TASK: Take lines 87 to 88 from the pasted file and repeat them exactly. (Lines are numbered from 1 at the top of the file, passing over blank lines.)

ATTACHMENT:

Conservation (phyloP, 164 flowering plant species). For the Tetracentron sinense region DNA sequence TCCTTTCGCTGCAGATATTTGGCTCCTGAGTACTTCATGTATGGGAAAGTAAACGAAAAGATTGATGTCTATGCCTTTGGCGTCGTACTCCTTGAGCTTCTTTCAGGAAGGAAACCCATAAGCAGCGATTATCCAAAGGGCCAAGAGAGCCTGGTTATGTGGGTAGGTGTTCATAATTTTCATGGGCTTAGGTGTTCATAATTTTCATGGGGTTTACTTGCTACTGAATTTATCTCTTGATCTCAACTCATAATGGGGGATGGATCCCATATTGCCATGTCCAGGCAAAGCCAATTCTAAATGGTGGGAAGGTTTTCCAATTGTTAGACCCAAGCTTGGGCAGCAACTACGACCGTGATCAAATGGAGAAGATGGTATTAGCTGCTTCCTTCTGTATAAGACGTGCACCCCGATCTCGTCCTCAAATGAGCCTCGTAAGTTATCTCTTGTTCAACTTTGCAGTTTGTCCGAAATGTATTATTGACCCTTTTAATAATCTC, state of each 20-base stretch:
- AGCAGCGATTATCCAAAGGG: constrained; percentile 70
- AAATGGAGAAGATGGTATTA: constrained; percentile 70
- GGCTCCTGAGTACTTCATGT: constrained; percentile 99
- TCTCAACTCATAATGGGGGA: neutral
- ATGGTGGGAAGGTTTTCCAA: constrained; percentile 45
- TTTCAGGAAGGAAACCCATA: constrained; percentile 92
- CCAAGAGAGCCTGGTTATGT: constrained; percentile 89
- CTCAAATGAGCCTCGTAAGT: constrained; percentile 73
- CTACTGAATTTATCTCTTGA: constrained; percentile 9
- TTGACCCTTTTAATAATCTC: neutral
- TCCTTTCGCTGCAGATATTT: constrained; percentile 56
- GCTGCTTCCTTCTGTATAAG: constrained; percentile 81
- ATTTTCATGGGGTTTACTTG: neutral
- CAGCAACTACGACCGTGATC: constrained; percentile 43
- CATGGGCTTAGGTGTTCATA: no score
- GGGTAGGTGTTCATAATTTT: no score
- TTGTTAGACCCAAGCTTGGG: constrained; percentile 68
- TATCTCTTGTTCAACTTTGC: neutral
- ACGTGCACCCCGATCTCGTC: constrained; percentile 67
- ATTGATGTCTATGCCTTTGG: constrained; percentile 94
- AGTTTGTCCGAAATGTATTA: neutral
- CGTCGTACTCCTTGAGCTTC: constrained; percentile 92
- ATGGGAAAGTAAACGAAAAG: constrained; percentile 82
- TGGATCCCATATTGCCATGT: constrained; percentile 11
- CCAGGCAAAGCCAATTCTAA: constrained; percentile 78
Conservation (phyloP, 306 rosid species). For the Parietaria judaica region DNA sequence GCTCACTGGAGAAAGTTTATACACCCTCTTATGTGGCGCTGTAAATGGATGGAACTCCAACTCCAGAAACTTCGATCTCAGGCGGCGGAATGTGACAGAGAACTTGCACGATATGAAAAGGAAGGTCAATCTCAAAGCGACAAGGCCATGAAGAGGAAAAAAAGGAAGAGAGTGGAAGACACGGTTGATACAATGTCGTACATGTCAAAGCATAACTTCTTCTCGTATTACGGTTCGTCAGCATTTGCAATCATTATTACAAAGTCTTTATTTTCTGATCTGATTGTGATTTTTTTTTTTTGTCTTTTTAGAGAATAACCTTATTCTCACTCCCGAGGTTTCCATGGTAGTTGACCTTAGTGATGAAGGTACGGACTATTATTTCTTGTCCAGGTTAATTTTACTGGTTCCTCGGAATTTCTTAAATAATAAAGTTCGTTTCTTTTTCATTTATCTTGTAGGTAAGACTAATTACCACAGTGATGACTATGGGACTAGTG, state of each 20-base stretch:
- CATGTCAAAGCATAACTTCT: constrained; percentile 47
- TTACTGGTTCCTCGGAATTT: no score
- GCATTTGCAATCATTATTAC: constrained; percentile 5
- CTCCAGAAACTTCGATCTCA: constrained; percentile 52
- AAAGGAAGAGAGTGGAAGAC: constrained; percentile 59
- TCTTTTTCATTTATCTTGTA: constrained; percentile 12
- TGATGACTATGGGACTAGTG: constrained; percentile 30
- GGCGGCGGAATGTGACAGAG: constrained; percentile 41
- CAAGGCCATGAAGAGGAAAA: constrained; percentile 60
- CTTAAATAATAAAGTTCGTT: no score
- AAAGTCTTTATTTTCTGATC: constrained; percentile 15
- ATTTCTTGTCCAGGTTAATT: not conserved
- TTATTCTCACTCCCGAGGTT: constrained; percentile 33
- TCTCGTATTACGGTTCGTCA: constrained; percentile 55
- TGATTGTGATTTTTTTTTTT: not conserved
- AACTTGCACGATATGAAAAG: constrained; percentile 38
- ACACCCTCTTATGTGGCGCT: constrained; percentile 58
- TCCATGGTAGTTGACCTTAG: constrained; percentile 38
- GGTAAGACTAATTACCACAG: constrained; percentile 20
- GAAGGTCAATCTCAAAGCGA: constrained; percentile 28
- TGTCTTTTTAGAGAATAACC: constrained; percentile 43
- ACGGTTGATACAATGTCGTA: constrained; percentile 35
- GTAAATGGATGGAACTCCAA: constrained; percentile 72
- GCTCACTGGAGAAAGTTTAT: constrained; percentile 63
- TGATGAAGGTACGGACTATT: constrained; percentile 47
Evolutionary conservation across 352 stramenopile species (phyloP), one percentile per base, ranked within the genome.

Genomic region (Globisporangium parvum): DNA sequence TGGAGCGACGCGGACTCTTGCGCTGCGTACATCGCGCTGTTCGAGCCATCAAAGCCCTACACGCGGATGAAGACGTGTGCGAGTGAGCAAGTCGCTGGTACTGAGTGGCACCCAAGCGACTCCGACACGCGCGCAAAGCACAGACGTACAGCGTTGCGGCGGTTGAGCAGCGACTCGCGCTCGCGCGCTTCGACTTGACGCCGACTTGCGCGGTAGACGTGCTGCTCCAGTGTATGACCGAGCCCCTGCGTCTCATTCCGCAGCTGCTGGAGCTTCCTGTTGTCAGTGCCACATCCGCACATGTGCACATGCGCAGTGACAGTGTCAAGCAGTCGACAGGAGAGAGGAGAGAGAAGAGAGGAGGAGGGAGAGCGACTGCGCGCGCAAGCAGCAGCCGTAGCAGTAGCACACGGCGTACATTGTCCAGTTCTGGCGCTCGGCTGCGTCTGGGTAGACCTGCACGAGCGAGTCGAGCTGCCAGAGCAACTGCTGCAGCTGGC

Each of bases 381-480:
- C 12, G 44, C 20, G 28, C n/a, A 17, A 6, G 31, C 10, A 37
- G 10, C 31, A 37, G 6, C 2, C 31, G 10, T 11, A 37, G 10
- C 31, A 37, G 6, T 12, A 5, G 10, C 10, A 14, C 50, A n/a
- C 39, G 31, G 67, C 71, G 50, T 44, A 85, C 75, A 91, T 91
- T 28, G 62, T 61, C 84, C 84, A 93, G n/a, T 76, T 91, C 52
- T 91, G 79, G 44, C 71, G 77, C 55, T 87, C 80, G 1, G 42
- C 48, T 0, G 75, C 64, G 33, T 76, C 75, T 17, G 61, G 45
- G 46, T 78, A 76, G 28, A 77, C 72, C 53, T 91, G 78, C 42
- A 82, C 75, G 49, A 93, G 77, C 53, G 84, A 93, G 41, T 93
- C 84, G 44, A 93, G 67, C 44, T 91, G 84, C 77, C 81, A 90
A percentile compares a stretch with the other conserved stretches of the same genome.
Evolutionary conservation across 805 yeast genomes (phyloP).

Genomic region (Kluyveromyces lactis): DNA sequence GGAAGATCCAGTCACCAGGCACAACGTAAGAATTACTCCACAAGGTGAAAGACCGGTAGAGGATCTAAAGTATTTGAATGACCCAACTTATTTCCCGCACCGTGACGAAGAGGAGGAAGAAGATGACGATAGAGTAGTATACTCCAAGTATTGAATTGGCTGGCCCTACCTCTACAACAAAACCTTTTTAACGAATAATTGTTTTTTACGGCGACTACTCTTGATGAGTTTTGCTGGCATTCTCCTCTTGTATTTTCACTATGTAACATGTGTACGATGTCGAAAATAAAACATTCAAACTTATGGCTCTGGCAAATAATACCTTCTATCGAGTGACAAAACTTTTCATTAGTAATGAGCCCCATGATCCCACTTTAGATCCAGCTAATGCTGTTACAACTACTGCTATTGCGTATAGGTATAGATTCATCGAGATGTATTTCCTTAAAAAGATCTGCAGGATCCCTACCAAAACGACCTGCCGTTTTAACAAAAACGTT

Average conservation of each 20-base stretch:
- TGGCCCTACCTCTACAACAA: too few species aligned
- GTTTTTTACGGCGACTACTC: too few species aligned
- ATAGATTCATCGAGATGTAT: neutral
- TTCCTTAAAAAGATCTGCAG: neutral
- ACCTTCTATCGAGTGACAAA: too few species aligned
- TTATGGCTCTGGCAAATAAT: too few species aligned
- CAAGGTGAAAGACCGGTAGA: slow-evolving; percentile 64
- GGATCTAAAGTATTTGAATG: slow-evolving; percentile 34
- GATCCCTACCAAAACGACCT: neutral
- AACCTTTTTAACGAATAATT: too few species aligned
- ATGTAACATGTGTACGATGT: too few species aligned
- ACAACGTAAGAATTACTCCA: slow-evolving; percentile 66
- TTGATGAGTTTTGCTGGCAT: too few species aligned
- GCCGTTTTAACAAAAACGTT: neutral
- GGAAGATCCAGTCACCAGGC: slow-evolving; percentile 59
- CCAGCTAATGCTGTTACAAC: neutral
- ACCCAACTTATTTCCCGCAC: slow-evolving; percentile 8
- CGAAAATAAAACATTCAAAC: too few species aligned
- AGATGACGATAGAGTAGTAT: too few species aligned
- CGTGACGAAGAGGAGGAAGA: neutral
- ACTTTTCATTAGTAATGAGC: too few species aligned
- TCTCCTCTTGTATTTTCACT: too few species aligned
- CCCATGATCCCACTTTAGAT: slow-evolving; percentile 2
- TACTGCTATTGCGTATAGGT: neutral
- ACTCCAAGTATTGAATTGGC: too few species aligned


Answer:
- CGAAAATAAAACATTCAAAC: too few species aligned
- AGATGACGATAGAGTAGTAT: too few species aligned